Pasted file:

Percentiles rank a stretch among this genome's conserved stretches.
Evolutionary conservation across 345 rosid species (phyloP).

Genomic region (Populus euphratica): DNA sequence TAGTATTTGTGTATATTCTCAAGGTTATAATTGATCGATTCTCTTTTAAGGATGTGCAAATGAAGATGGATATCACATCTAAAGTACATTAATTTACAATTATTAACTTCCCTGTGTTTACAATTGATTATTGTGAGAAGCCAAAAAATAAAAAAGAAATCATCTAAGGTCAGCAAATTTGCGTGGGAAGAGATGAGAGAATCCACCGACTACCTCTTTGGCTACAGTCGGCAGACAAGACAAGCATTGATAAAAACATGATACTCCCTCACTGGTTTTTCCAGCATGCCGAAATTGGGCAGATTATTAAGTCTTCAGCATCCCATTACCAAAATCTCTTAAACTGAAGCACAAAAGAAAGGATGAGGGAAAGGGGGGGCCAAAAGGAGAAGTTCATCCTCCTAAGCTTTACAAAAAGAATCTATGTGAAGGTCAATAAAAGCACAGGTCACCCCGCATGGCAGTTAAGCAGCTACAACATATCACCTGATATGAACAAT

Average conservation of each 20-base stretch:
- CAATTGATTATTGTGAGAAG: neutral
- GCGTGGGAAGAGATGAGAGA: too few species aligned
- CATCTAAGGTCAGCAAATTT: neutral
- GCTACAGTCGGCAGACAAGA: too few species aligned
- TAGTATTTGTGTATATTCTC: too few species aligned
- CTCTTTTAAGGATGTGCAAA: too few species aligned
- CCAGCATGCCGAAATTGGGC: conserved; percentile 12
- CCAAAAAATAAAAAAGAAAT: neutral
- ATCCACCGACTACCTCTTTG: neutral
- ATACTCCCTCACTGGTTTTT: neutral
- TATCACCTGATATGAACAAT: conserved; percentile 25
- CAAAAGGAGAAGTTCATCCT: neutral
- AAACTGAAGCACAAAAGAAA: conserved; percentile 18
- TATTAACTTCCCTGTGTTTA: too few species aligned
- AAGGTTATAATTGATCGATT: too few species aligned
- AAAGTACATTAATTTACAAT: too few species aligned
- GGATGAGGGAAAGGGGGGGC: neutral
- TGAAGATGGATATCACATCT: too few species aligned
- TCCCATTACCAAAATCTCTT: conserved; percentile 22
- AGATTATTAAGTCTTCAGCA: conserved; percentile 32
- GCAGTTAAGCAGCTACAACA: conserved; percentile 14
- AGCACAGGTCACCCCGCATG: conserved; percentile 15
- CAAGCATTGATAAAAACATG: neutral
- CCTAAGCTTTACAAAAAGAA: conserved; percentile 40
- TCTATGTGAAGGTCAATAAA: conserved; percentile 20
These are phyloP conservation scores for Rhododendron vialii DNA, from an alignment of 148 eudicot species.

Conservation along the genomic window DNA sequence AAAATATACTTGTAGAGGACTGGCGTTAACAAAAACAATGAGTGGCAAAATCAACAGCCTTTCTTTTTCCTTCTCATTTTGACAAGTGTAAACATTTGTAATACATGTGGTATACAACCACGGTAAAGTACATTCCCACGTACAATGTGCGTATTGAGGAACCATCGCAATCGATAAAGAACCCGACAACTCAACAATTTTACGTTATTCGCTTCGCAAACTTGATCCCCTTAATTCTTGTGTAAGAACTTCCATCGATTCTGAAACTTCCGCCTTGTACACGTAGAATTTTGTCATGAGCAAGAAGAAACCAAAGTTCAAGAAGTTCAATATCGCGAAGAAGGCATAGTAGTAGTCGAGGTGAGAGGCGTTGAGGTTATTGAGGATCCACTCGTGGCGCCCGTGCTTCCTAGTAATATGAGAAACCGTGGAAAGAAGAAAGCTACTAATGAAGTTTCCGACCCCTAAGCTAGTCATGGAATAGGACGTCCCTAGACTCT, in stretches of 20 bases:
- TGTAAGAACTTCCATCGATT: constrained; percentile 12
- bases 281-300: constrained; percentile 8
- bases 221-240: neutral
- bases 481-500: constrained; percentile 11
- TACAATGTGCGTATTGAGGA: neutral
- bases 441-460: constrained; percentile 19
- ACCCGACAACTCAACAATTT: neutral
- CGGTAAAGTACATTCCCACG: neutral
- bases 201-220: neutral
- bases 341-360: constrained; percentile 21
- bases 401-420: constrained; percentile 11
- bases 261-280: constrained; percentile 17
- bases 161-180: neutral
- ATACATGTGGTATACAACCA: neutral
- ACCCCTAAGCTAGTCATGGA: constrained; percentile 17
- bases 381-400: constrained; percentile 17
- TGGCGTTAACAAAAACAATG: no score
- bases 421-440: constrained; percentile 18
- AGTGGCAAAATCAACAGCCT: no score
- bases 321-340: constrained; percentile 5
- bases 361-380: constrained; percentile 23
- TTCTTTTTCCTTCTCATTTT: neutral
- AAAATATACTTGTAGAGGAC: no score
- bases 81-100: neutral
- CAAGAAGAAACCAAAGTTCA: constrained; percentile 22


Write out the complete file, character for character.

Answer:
Percentiles rank a stretch among this genome's conserved stretches.
Evolutionary conservation across 345 rosid species (phyloP).

Genomic region (Populus euphratica): DNA sequence TAGTATTTGTGTATATTCTCAAGGTTATAATTGATCGATTCTCTTTTAAGGATGTGCAAATGAAGATGGATATCACATCTAAAGTACATTAATTTACAATTATTAACTTCCCTGTGTTTACAATTGATTATTGTGAGAAGCCAAAAAATAAAAAAGAAATCATCTAAGGTCAGCAAATTTGCGTGGGAAGAGATGAGAGAATCCACCGACTACCTCTTTGGCTACAGTCGGCAGACAAGACAAGCATTGATAAAAACATGATACTCCCTCACTGGTTTTTCCAGCATGCCGAAATTGGGCAGATTATTAAGTCTTCAGCATCCCATTACCAAAATCTCTTAAACTGAAGCACAAAAGAAAGGATGAGGGAAAGGGGGGGCCAAAAGGAGAAGTTCATCCTCCTAAGCTTTACAAAAAGAATCTATGTGAAGGTCAATAAAAGCACAGGTCACCCCGCATGGCAGTTAAGCAGCTACAACATATCACCTGATATGAACAAT

Average conservation of each 20-base stretch:
- CAATTGATTATTGTGAGAAG: neutral
- GCGTGGGAAGAGATGAGAGA: too few species aligned
- CATCTAAGGTCAGCAAATTT: neutral
- GCTACAGTCGGCAGACAAGA: too few species aligned
- TAGTATTTGTGTATATTCTC: too few species aligned
- CTCTTTTAAGGATGTGCAAA: too few species aligned
- CCAGCATGCCGAAATTGGGC: conserved; percentile 12
- CCAAAAAATAAAAAAGAAAT: neutral
- ATCCACCGACTACCTCTTTG: neutral
- ATACTCCCTCACTGGTTTTT: neutral
- TATCACCTGATATGAACAAT: conserved; percentile 25
- CAAAAGGAGAAGTTCATCCT: neutral
- AAACTGAAGCACAAAAGAAA: conserved; percentile 18
- TATTAACTTCCCTGTGTTTA: too few species aligned
- AAGGTTATAATTGATCGATT: too few species aligned
- AAAGTACATTAATTTACAAT: too few species aligned
- GGATGAGGGAAAGGGGGGGC: neutral
- TGAAGATGGATATCACATCT: too few species aligned
- TCCCATTACCAAAATCTCTT: conserved; percentile 22
- AGATTATTAAGTCTTCAGCA: conserved; percentile 32
- GCAGTTAAGCAGCTACAACA: conserved; percentile 14
- AGCACAGGTCACCCCGCATG: conserved; percentile 15
- CAAGCATTGATAAAAACATG: neutral
- CCTAAGCTTTACAAAAAGAA: conserved; percentile 40
- TCTATGTGAAGGTCAATAAA: conserved; percentile 20
These are phyloP conservation scores for Rhododendron vialii DNA, from an alignment of 148 eudicot species.

Conservation along the genomic window DNA sequence AAAATATACTTGTAGAGGACTGGCGTTAACAAAAACAATGAGTGGCAAAATCAACAGCCTTTCTTTTTCCTTCTCATTTTGACAAGTGTAAACATTTGTAATACATGTGGTATACAACCACGGTAAAGTACATTCCCACGTACAATGTGCGTATTGAGGAACCATCGCAATCGATAAAGAACCCGACAACTCAACAATTTTACGTTATTCGCTTCGCAAACTTGATCCCCTTAATTCTTGTGTAAGAACTTCCATCGATTCTGAAACTTCCGCCTTGTACACGTAGAATTTTGTCATGAGCAAGAAGAAACCAAAGTTCAAGAAGTTCAATATCGCGAAGAAGGCATAGTAGTAGTCGAGGTGAGAGGCGTTGAGGTTATTGAGGATCCACTCGTGGCGCCCGTGCTTCCTAGTAATATGAGAAACCGTGGAAAGAAGAAAGCTACTAATGAAGTTTCCGACCCCTAAGCTAGTCATGGAATAGGACGTCCCTAGACTCT, in stretches of 20 bases:
- TGTAAGAACTTCCATCGATT: constrained; percentile 12
- bases 281-300: constrained; percentile 8
- bases 221-240: neutral
- bases 481-500: constrained; percentile 11
- TACAATGTGCGTATTGAGGA: neutral
- bases 441-460: constrained; percentile 19
- ACCCGACAACTCAACAATTT: neutral
- CGGTAAAGTACATTCCCACG: neutral
- bases 201-220: neutral
- bases 341-360: constrained; percentile 21
- bases 401-420: constrained; percentile 11
- bases 261-280: constrained; percentile 17
- bases 161-180: neutral
- ATACATGTGGTATACAACCA: neutral
- ACCCCTAAGCTAGTCATGGA: constrained; percentile 17
- bases 381-400: constrained; percentile 17
- TGGCGTTAACAAAAACAATG: no score
- bases 421-440: constrained; percentile 18
- AGTGGCAAAATCAACAGCCT: no score
- bases 321-340: constrained; percentile 5
- bases 361-380: constrained; percentile 23
- TTCTTTTTCCTTCTCATTTT: neutral
- AAAATATACTTGTAGAGGAC: no score
- bases 81-100: neutral
- CAAGAAGAAACCAAAGTTCA: constrained; percentile 22